Position: Postdoctoral Research Fellow
Birthplace: Bristol, England
PhD – 2008-2012 (University of Aberdeen, UK)
MSc – 2007 (University of Aberdeen, UK)
BSc (Hons) – 2004-2007 (University of Birmingham, UK)
Deciphering the molecular signalling networks that regulate skeletal muscle growth, atrophy and regeneration represents a key goal in musculoskeletal research – not least because of the therapeutic potential these pathways may hold in the treatment of diseases such as muscular dystrophy, sarcopenia and cachexia. My research interests lye in identifying and understanding such pathways and examining their function in relevant physiological and pathophysiological settings in vivo.
Skeletal muscle is an excellent system to model tissue regeneration, thanks to a potent population of resident adult stem cells (satellite cells). Understanding the cell autonomous regulation of satellite cell function and heterogeneity (orchestrated by signalling pathways, chromatin modification or miRNAs) as well as the interactions between these cells, their niche and other muscle-resident progenitor populations is of particular interest. As is understanding the extent to which muscle stem cells contribute to skeletal muscle homeostasis in normal physiological settings outside of disease and models of gross injury (e.g. cardiotoxin).
Following completion of undergraduate studies at The University of Birmingham, Robert moved to The University of Aberdeen in 2007 to begin his masters studies in Physiology. Robert’s MSc research focused on human population genetics, where he investigated the association between the single nucleotide polymorphism ACTN3 R577X, skeletal muscle function and falls in two large cohorts of elderly women (Judson et al., 2010). In 2008 Robert was awarded a prestigious Oliver Bird Rheumatism Program studentship and completed his PhD studies at the same institute in the Musculoskeletal Research Group under the supervision of Dr Henning Wackerhage and Prof Cosimo de Bari. Here, Robert investigated Hippo signalling and the function of Yes-Associated Protein (Yap) in skeletal muscle, myogenesis and satellite cells where he gained considerable experience and expertise with variety of in vitro (Watt & Judson et al., 2010), ex vivo (Judson et al., 2012) and in vivo(Judson et al., 2013, Owen et al., 2012) models of mammalian tissue growth, differentiation, regeneration and disease. This project involved several collaborative trips to Prof Pete Zammit’s lab (King’s College London) where Robert became familiar with working with single myofibre cultures and retroviral gene delivery methods ex vivo.
Robert joined the Rossi lab in November 2012 and will be continuing his work investigating the molecular networks that underpin skeletal muscle phenotypes and stem cell function in vivo, with a particular emphasis on understanding the collaborative interactions that occur between multiple progenitor populations during tissue regeneration – a subject of a recent review article (Judson et al., 2013)
Life outside the lab:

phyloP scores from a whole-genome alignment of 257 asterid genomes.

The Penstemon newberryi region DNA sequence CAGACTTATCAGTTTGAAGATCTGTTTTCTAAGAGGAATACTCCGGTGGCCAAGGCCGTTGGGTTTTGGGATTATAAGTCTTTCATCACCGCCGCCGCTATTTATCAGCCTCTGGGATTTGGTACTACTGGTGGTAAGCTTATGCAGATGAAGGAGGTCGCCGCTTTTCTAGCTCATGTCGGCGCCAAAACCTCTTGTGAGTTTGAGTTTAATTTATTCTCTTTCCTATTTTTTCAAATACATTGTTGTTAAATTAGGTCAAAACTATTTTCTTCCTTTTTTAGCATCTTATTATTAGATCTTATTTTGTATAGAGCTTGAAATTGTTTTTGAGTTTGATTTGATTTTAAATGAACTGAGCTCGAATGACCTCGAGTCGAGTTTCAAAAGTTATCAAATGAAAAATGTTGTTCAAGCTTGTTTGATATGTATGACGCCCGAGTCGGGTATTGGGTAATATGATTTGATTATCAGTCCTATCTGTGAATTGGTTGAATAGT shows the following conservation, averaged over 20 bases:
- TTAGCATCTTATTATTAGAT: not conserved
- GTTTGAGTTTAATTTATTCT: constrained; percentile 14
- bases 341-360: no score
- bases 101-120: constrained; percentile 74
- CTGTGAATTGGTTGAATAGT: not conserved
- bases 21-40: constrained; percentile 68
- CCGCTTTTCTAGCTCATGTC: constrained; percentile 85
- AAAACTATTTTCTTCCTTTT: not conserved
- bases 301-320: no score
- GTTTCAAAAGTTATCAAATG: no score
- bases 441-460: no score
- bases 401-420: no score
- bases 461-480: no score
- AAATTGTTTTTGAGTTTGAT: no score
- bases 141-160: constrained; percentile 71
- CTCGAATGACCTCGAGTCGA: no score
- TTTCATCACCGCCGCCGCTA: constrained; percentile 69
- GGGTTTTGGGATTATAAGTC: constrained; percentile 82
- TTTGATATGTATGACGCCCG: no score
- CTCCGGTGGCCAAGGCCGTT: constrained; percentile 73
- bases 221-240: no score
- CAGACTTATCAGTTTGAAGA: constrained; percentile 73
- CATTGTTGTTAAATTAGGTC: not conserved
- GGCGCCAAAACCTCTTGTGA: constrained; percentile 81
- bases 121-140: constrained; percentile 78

Outside of science Robert is an avid sportsman participating in a variety of outdoor activities such as running, skiing, soccer, climbing and hiking.
Wackerhage H, Del Re DP, Judson RN, Sudol M, Sadoshima J. (2014) The Hippo signal transduction network in skeletal and cardiac muscle. Science Signaling. Aug 5;7(337):re4
Tremblay AM, Missiaglia E, Galli GG, Hettmer S, Urcia R, Carrara M, Judson RN, Thway K, Nadal G, Selfe JL, Murray G, Calogero RA, De Bari C, Zammit, Delorenzi M, Wagers AJ, Shipley J, Wackerhage H, Camargo FD. (2014) The Hippo Transducer YAP1 Transforms Activated Satellite Cells and Is a Potent Effector of Embryonal Rhabdomyosarcoma Formation. Cancer Cell. 2014 Jul 30. pii: S1535-6108
Judson, R.N., Zhang, R.H. and Rossi, F.M. (2013). Tissue-resident mesenchymal stem progenitor cells in skeletal muscle: collaborators or saboteurs? FEBS J_IN PRESS
Robert N Judson, Stuart R Gray, Claire Walker, Andrew Carroll, Cecile Itzstein, Arimantas Lionikas, Peter S Zammit, Cosimo De Bari and Henning Wackerhage (2013) Constitutive expression of Yes-associated protein (Yap) in adult skeletal muscle fibres induces muscle atrophy and dystrophy.. PLoS One. 2012;7(2):e32700. Epub 2012 Feb 28.
Judson, Robert N., Tremblay, Annie M., Knopp, Paul, White, Robert B., Urcia, Roby, De Bari, Cosimo., Zammit, Peter S., Camargo, Fernando D, Wackerhage, Henning (2012) The Hippo pathway member Yap plays a key role in influencing fate decisions in muscle satellite cells. Journal of Cell Science. Advance Online Publication October 4, 2012, doi:10.1242/jcs.109546
Carl Owen, Alicja J Czopek, Abdelali Agouni, Louise Grant, Robert Judson, Olga Göransson, Andy Welch, Kendra K. Bence, Barbara B. Kahn, Benjamin G. Neel, Nimesh Mody, Mirela Delibegovic. (2012) Adipocyte-specific protein tyrosine phosphatase 1B deletion increases lipogenesis, adipocyte cell size and is a minor regulator of glucose homeostasis. PLoS One. 2012;7(2):e32700. Epub 2012 Feb 28.
Watt, K., Judson, R.N., Medlow, P., Reid, K., Kurth, T., Burniston, J., Ratkevicius, A., De Bari, C. and Wackerhage, H. (2010) Yap is a novel regulator of C2C12 myogenesis. Biochem Biophys Res Commun, 393, 619-624.
Judson, R.N., Wackerhage, H., Hughes, A., Mavroeidi, A., Barr, R., Macdonald, H., Ratkevicius, A., Reid, D. and Hocking, L. (2010) The Functional ACTN3 577X Variant Increases the Risk of Falling in Older Females: Results From Two Large Independent Cohort Studies. J Gerontol A Biol Sci Med Sci. Jan;66(1):130-5
Robert Judson, (2012) The role of Yes-associated protein (YAP) in skeletal muscle satellite cells and myofibres. The University of Aberdeen